Blog Goedele Liekens from New York
New York, 21 september 2017 - Today is the big day: at the request of Alexander de Croo I will moderate a UN High-Level Event on “The use of geospatial data for better access to family planning”. This sounds complicated. Not exceptional in a UN context. Essentially they want to improve aid by assessing the needs in the field. As a matter of fact, even development cooperation could and should be more effective.
Lots of high officials and smart people around the table: ministers from Benin and Senegal, the ceo of a hightech data processing company and last but not least our Minister of Development Cooperation, Alexander de Croo. He’s the man who launched the SheDecides initiative together with his Dutch counterpart: a global movement fighting for better rights for girls and women and more specifically better reproductive and sexual rights.
More and better rights for women. Haven’t we devoted sufficient discussion to this subject? By no means! Only a small minority of the girls worldwide has access to modern contraceptives. Very often they are not even aware they exist. So what??
The choice over whether and when to have children, how many (and –um- with which partner J) is of vital importance. In the truest sense of the word. Girls who thanks to contraception are able to take their fate in their own hands – and thus attend school, get a diploma and have a job and income of their own – are much more competitive in life. They participate in society on a personal, social and economic level. They become independent, strong personalities, hurray! The risk that they will ever fall victim to gender based violence (abuse and sexual violence) is steadily reduced by every additional year of study after the age of 12.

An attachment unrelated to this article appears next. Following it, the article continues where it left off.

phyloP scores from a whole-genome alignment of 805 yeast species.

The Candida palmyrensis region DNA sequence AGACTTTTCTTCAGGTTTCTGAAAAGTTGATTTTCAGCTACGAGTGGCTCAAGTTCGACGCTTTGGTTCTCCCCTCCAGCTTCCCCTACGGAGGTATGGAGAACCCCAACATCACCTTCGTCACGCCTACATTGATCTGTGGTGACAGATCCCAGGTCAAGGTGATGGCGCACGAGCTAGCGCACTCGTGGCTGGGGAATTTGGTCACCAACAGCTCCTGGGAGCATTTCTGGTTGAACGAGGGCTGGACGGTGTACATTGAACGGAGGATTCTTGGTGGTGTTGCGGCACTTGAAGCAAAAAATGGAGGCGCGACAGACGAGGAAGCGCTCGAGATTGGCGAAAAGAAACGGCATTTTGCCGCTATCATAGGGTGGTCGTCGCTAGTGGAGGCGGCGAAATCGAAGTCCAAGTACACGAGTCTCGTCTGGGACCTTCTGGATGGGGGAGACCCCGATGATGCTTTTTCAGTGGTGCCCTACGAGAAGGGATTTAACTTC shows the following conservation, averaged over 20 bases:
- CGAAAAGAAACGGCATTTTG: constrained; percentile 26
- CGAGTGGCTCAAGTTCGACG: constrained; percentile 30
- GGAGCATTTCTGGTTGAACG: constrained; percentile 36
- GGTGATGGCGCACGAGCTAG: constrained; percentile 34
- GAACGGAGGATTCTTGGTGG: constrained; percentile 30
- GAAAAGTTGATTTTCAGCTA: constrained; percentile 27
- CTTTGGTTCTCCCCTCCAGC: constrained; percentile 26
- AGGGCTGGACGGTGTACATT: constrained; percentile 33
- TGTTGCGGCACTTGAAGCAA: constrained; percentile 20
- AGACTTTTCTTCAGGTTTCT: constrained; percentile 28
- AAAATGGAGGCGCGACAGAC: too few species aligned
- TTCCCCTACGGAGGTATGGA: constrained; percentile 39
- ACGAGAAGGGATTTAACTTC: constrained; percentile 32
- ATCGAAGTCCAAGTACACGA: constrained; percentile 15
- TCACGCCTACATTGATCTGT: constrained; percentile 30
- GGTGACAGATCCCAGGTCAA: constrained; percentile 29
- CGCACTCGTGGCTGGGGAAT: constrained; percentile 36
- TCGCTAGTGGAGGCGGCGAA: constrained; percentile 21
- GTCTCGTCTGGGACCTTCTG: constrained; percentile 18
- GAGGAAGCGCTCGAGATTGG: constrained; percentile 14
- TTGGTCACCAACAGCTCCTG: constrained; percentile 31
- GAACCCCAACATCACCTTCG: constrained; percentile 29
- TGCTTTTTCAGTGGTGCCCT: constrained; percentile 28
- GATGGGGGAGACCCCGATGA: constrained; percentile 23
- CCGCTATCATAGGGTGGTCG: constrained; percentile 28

This conscious choice to have children enhances their opportunities as well: they live longer and in better health and their study period is twice as long. Resulting then again in better lives for their children. How more sustainable can development aid get?
In order to improve access to contraception, Belgium has launched a pilot project in Benin and Senegal. As I understand it (not being a digital expert at all) we collect all data available and analyze them in the best possible way. Where do the girls need which contraceptives? How big are the stocks? How about the expiry dates and is there qualified staff on the spot, e.g. for administering a hormonal shot? In short, using these data makes it possible to carry out this essential form of development cooperation in a better, quicker and more economical way. And I have been part of all that! The others will tell you what it was like. To me it was a lovely experience. Combining fun and useful tasks. A wonderful feeling!